... now go all the way.
I knew I couldn’t stay at Filmation. I lasted three years. My work there was not classical animation. So, I quit.
I called John Lounsbury at the studio. “I’m back.” I said. I’ve been back for a while but I would like to come and work at the studio.”
I could feel him smile through the phone. “Why don’t you come in and take an animation test.” I did.
The test consisted of sitting in a room with paper and pencil and animating.
“Anything you want, just animate and we’ll come back and take a look at it.”
I kept that up for two weeks and finally “they” did come back.
“OK, you’re an animator.”
I had an office and a desk and my first project, Robin Hood. I remember thinking, “I’m one of them, and now it’s my job to make the magic.” I was excited.
John Lounsbury was pleased that I had returned. One day he said to me.
“Don… why did you leave, you were such a fool, You could have had anything you wanted here”
“I had to go” I responded. “I needed to do what I did. I’ve learned a lot and I will be a better animator.”
That was 1971. Walt had been gone for a few years and a man named Woolie Reitherman was the new director of animation. He was a tall man, probably in his late sixties with an athletic built. He had been a World War II fighter pilot and his face was like leather. He was tough and I was afraid of him.
It was his job to critique every scene we animated. It was called the “sweat box meeting.”
I remember clearly bringing him the scene from Robin Hood where he ascends the castle wall and enters Prince John’s room. Wooley gathered several animators around (that was the usual protocol) put the scene on the moviola and ran it several times. Then he turned to me and in front of everyone, said.
“This is very disappointing Don, I expected so much more of you. You can do better than this.”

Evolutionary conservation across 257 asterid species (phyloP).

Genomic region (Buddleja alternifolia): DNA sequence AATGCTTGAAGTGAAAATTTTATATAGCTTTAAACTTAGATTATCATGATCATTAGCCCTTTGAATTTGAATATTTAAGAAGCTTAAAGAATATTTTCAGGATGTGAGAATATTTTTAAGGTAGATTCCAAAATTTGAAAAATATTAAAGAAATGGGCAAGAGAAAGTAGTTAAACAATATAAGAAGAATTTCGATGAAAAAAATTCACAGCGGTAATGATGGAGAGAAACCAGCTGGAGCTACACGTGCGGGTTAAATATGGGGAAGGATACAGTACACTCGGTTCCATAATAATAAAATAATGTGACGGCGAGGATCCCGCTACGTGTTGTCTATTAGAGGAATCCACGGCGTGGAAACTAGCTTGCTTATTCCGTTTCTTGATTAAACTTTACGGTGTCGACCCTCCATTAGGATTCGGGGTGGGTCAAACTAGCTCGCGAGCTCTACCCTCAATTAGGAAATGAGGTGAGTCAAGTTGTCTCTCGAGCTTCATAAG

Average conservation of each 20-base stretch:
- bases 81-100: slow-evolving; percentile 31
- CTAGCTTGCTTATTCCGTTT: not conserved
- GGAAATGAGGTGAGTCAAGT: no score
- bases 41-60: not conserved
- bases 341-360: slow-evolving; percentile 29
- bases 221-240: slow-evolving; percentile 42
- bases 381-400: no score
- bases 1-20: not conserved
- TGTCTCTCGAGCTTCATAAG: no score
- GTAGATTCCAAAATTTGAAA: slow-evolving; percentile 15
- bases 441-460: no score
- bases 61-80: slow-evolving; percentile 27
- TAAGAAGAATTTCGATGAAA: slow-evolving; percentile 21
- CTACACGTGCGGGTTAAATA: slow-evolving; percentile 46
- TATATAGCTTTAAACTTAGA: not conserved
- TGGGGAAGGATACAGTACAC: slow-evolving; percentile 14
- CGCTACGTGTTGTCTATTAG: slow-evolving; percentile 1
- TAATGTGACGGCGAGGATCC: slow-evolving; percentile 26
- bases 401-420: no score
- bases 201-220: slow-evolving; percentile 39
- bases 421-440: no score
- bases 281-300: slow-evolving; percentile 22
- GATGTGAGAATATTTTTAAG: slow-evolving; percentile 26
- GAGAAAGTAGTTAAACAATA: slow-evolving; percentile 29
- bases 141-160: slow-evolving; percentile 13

I thought "Wow…."
I started paying more attention. I thought of half baked, luke warm mission attempt to full mission attempt, then half baked, luke warm animation attempt… now go all the way. I started really analyzing action. I began to understanding what acting was and the importance it played in the performance. I immersed myself completely in the job of what it means to become an animator, to bring to life characters that spring from imagination.
John was smiling in the background. He knew very well the journey I was on. He himself had traveled that journey. Whenever I had problems I would go to John. He was a good teacher. I would say, “John could you just show me how to make this work”
and he would say…
“ Oh no, no, no… you know how to make it work. You know how to do what you are asking me to do… Go do it.”
Basically he threw me into the water and said
He let go of the bike. To this day I try to emulate John’s style of animating. There was a certain look about his work and a freedom about the way he expressed his characters that I am very attracted to. It’s beautiful to look at.
Another man who was my mentor was Frank Thomas. He was one of the best animators Disney ever had. One of his most famous scenes was Bambi and Thumper on the ice. Walt didn’t think it would work but Frank animated it and created all the clever details like the thumping, and when Walt saw it he was delighted.